Now Baking: Buttermilk Pull-Apart Rolls

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Every great bread-baking cookbook has a plethora of phenomenal recipes for enjoying the spongy, yeasty fruits of your labor. Food writer and recipe developer Alexandra Stafford's new book celebrates every part of bread-making. We celebrate these buttermilk pull-apart rolls. 

Brushed with butter and sprinkled with sea salt, this slightly sweet old-fashioned pull-apart bread resembles Parker House rolls in texture. They are festive on a holiday table but easy enough to make any night of the week. The pans filled with unbaked rolls can be stored overnight in the fridge, too.

This recipe yields about two dozen rolls, which are baked in two 8-inch pans. It sounds like a lot, but before you think about halving the recipe, consider saving one pan for dessert: halve the rolls crosswise, brush with melted butter, toast briefly, and top them with whipped cream and strawberries.

Reprinted with permission from Bread Toast Crumbs

Now Baking: Buttermilk Pull-Apart Rolls
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Celebrates every part of bread-making with this fantastic new baking book. We're celebrating these buttermilk pull-apart rolls.
Prep Time
Cook Time
to 24 (2-inch) rolls
  • 4 cups unbleached all-purpose flour
  • 2 teaspoons kosher salt
  • 2 tablespoons sugar
  • 2 1/4 teaspoons instant yeast
  • 1 cup boiling water
  • 1 cup buttermilk
  • 6 tablespoons melted unsalted butter
  • softened unsalted butter
  • Flaky sea salt, such as fleur de sel, for sprinkling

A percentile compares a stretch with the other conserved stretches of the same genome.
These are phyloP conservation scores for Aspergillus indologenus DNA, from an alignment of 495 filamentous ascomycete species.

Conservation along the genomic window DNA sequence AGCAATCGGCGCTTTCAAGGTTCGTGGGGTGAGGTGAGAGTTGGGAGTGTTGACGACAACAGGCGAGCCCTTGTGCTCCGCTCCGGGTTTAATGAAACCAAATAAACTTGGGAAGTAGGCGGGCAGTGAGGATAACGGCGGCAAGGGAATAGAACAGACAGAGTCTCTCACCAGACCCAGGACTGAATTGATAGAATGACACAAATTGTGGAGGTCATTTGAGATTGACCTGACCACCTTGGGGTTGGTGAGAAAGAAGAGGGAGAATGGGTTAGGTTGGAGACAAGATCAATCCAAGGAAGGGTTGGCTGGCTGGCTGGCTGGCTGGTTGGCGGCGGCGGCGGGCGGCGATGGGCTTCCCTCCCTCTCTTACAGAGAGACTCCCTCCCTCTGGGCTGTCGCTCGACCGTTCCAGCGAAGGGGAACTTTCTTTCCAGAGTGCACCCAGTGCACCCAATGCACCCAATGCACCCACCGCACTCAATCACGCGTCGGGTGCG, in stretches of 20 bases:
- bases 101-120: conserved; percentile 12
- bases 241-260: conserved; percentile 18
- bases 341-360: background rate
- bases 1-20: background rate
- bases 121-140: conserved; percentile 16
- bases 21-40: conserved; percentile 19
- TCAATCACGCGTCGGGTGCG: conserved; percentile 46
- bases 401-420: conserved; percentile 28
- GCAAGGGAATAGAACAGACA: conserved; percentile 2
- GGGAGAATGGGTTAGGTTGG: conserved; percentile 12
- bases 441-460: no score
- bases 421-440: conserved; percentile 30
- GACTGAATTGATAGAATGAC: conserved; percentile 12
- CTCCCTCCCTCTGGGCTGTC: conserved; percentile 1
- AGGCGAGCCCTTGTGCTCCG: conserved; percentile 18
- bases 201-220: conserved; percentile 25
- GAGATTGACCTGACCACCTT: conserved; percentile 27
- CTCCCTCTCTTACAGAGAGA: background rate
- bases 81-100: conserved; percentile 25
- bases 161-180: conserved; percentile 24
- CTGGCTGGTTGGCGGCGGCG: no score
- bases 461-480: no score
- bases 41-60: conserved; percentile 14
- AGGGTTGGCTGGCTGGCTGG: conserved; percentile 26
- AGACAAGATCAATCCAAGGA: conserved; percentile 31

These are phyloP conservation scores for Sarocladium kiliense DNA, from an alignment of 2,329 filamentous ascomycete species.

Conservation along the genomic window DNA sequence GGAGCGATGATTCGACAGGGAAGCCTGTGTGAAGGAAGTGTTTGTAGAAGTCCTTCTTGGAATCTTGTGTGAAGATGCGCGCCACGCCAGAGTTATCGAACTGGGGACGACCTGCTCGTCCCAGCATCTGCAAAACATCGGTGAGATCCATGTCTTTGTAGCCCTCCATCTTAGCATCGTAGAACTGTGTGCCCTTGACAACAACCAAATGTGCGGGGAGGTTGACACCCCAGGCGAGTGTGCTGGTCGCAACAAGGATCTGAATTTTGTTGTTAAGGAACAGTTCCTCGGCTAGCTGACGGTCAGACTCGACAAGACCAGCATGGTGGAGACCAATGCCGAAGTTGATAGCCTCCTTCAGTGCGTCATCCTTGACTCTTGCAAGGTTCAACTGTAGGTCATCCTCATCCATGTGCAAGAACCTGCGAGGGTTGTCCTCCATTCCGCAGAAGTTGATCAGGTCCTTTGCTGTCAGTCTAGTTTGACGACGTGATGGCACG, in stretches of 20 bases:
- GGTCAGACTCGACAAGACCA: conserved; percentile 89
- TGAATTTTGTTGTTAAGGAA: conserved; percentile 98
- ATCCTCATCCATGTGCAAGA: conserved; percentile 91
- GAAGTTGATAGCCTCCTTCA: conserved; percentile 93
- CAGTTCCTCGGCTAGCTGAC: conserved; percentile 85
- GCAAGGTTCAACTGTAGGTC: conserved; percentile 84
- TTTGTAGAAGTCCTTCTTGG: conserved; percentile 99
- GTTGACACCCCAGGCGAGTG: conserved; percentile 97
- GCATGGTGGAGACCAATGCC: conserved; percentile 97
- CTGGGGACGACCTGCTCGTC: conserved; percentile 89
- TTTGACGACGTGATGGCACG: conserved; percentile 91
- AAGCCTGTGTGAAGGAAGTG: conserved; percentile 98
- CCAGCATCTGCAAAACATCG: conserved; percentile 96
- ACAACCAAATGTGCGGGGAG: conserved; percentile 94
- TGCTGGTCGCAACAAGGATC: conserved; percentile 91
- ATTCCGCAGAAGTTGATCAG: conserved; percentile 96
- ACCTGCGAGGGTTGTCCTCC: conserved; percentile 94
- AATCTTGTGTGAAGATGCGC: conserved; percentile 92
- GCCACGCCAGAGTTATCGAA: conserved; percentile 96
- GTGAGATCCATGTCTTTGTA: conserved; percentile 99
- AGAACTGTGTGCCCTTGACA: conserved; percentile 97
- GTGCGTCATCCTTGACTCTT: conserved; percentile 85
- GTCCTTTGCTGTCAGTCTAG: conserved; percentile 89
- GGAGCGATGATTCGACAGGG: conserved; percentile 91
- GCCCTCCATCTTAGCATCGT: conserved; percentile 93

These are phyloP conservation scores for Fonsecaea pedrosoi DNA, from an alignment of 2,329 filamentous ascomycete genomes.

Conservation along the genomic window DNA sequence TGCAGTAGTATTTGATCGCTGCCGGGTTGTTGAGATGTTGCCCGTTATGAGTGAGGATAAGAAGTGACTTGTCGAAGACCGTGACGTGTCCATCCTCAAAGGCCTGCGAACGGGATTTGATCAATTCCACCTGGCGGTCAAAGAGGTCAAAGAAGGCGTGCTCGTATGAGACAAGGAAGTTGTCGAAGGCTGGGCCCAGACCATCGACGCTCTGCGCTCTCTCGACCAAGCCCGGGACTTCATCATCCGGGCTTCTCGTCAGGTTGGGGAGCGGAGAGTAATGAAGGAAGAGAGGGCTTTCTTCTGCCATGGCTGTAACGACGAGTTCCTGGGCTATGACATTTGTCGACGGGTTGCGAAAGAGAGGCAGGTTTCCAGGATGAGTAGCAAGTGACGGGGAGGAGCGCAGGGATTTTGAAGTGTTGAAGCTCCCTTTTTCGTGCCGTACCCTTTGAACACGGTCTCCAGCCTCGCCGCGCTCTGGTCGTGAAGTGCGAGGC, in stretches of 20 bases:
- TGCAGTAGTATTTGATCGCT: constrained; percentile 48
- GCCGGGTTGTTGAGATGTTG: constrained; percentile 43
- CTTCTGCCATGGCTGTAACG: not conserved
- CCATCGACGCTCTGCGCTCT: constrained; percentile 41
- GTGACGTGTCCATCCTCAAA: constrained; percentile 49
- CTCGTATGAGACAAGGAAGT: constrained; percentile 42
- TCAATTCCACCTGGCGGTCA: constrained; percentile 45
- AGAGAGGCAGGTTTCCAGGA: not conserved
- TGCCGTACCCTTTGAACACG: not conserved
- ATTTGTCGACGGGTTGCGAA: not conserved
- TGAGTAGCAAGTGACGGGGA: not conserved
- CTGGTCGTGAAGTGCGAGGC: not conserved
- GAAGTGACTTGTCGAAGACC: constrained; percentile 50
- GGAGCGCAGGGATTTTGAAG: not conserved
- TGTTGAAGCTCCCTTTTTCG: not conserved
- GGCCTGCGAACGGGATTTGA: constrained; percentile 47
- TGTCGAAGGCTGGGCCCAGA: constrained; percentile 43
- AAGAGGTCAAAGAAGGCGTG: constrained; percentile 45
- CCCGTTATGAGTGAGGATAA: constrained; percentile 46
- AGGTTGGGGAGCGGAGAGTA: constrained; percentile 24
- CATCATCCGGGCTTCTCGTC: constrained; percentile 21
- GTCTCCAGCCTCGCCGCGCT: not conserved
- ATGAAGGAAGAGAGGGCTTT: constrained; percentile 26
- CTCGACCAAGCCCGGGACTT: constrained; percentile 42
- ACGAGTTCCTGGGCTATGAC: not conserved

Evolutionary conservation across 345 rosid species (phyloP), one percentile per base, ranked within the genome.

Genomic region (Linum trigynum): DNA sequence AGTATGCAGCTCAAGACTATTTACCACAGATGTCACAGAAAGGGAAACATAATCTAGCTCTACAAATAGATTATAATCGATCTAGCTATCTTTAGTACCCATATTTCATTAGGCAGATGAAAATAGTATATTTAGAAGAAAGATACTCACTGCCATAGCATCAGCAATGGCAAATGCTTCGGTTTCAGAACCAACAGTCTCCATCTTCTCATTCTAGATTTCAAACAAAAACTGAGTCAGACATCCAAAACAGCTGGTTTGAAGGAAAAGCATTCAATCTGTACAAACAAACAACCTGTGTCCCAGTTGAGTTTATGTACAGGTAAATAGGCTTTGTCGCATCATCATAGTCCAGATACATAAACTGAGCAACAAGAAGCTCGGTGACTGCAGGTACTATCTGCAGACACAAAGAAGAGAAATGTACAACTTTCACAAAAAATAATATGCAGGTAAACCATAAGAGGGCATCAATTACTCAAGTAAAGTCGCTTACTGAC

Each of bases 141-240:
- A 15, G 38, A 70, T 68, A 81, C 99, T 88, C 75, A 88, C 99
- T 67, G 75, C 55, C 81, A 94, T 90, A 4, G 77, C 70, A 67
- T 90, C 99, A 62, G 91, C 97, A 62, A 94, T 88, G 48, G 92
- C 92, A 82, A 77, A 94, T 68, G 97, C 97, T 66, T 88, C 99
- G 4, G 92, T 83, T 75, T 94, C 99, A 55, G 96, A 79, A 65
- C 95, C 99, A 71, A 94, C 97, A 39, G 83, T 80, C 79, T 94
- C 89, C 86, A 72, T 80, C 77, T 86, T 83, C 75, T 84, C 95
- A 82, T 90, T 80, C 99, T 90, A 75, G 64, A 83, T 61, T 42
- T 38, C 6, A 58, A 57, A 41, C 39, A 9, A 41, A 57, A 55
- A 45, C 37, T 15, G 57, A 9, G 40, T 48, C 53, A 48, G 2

1. In a large bowl, whisk together 4 cups flour, the salt, sugar, and instant yeast. In a medium bowl, pour the boiling water over the buttermilk and stir to combine — the mixture will look slightly curdled. Let it cool for 10 minutes, then add it to the flour mixture. Add 4 tablespoons of the melted butter.
  2. Using a rubber spatula, mix until the liquid is absorbed and the ingredients form a sticky dough ball. Cover the bowl with a damp tea towel or plastic wrap and set it aside in a warm spot to rise for 1½ to 2 hours, until the dough has doubled in bulk.
  3. Set a rack in the middle of the oven and preheat it to 375°F. Grease two 8-inch circle or square baking pans generously with the softened butter. Using two forks, deflate the dough by releasing it from the sides of the bowl and pulling it toward the center. Rotate the bowl quarter turns as you deflate, turning the mass into a rough ball.
  4. Spread ¼ cup of the flour onto a clean surface. Using your two forks and working from the center out, separate the dough into two equal pieces. Use the forks to lift one half of the dough onto your clean surface. Using as much flour as necessary from the surface, dust your hands and the exterior of the dough, then shape the mass as best you can into a ball. Using a bench scraper or a knife, divide the mass into 10 to 12 equal-size pieces, each 1- to 2-inches in diameter. Using as much flour as needed to prevent sticking, roll each piece into a ball — it’s okay if each piece is a little misshapen — then transfer to one of the prepared pans, spacing them evenly apart. Repeat with the remaining dough and the second pan. Do not cover the pans. Let the dough rise on the countertop near the oven (or another warm, draft-free spot) for 20 to 25 minutes or longer (up to 1 hour if they’ve been refrigerated), until the dough pieces have puffed to almost fill the pans.
  5. Transfer both pans to the oven and bake for 20 to 25 minutes, until golden. Remove them from the oven and immediately brush the surfaces with the remaining 2 tablespoons melted butter and sprinkle with sea salt. Let the bread cool in the pan for 5 minutes, then turn it out onto cooling racks and invert it again onto plates. Let the bread rest for 5 minutes before serving.
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